Program That Fights Homelessness Is Mired in Dysfunction, Advocates Say

In early 2022, Tabitha Daniel used a New York City rental voucher to move out of a homeless shelter and into a Staten Island apartment.

The voucher, known as CityFHEPS, covered more than three-quarters of her roughly $2,100 monthly rent — a crucial lifeline for Ms. Daniel and her six children. But when Ms. Daniel sent in an application last fall to renew the voucher to keep the payments flowing, things started to go awry.

First, the city claimed that it had not received her application. She sent it again, by email, fax and mail. The city still claimed it had not received an application, she said, and in February, the voucher expired. Since then, her unpaid rent has been mounting, to $5,000 as of April.

“I’m worried that they won’t contact me in time to get the paperwork done before I get evicted,” she said.

Few tools are as important as vouchers when it comes to addressing New York City’s swelling homelessness problem. The city spends hundreds of millions of dollars every year to keep people housed through CityFHEPS, and more than 26,000 households have used the program to find apartments since 2018.

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But problems abound. Getting a voucher in the first place can require a complicated amount of paperwork. People with vouchers struggle to find apartments as the city deals with a dire housing shortage. And discrimination by landlords and brokers against people with vouchers, while illegal, is widespread.

Ms. Daniel’s experience, housing advocates contend, illustrates another dimension of the problem: how dysfunction within city agencies leads to people being improperly kicked out of voucher programs.

Ms. Daniel and seven other tenants filed a lawsuit against the city in New York Supreme Court on Wednesday, saying applications to renew vouchers were not promptly and adequately processed, leaving people without aid and at risk of eviction.

“These are people who do not have to be homeless,” said Lilia Toson, a supervising attorney with the civil law reform unit at the Legal Aid Society, which is representing the plaintiffs. “We have a solution that is already working, that is already paid for, that is already an established system, that the city is just failing.”

City officials did not immediately respond to a request for comment.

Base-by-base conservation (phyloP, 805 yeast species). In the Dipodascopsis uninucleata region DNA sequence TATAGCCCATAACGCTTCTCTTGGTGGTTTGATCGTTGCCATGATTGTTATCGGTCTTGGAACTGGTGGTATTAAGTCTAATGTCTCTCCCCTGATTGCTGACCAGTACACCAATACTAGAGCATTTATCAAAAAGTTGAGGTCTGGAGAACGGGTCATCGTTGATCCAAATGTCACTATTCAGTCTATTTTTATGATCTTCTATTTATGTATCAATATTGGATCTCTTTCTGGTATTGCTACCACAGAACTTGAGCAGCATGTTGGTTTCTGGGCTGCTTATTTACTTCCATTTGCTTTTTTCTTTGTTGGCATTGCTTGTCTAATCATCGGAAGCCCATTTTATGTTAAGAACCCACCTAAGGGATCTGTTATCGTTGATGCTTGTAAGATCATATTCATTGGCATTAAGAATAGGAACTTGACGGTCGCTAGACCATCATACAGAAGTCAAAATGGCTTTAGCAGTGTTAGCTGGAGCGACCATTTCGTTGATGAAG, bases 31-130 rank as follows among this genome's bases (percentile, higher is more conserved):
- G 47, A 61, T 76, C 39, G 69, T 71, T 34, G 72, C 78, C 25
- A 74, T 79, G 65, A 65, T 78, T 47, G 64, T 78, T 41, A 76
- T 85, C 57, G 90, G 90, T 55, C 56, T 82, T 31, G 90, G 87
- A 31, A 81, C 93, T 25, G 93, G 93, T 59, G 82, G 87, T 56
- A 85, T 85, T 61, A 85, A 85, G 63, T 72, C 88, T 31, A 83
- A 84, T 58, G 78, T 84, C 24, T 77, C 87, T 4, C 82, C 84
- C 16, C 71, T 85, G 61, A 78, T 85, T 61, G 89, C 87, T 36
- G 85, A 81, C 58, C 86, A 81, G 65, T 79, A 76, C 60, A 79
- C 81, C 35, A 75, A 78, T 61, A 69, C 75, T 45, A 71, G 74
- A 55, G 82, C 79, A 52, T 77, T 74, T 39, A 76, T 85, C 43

It is not clear how many people overall might be affected by the problems. News organizations like CBS and The City have documented several cases in which people have said their aid was improperly cut off. In at least one case, The City reported, a landlord in Harlem sued several tenants who were on vouchers over unpaid rent; but the tenants claimed the city was not properly subsidizing the landlords.

“Our safety net isn’t working and we need it to work,” said Jack Newton, director of the public benefits unit at Legal Services NYC, a nonprofit group that represents tenants and that is not involved in the lawsuit.

On Tuesday, Mr. Newton said, tenants who sent renewal applications for CityFHEPS vouchers to a city email address received bounce-back messages.

Jay Martin, the executive director of the Community Housing Improvement Program, a landlord trade group, said that landlords routinely encounter problems when voucher payments to their tenants abruptly stop.

“Owners are very concerned about what happens when the voucher stops paying,” he said. “In many cases, the renters don’t have the resources, financially, to cover the rent.”

He added that landlords are then “left in the position where they have bills to pay.” But he also said that he thought the city had been improving and processing applications more effectively in recent weeks.

Ms. Daniel is still waiting for a response about her expired voucher, but she said her landlord has not yet moved to evict her.

Michel Toliver, 56, another plaintiff in the lawsuit, lived in a shelter for more than two years until he found his northern Manhattan apartment in 2019.

A CityFHEPS voucher covered about $1,000 of his rent, which was about $1,300. He easily renewed it each year — until last year.

In October, the city told him the voucher would expire in February. To renew it, Mr. Toliver mailed and also physically delivered his documents to a city office. But his subsidy expired anyway. He said his landlord was now owed $2,600 in rent.

“No way I’m going to let their delinquency put me in an eviction process,” he said. “I guess I can understand why people don’t want to leave the shelter.”

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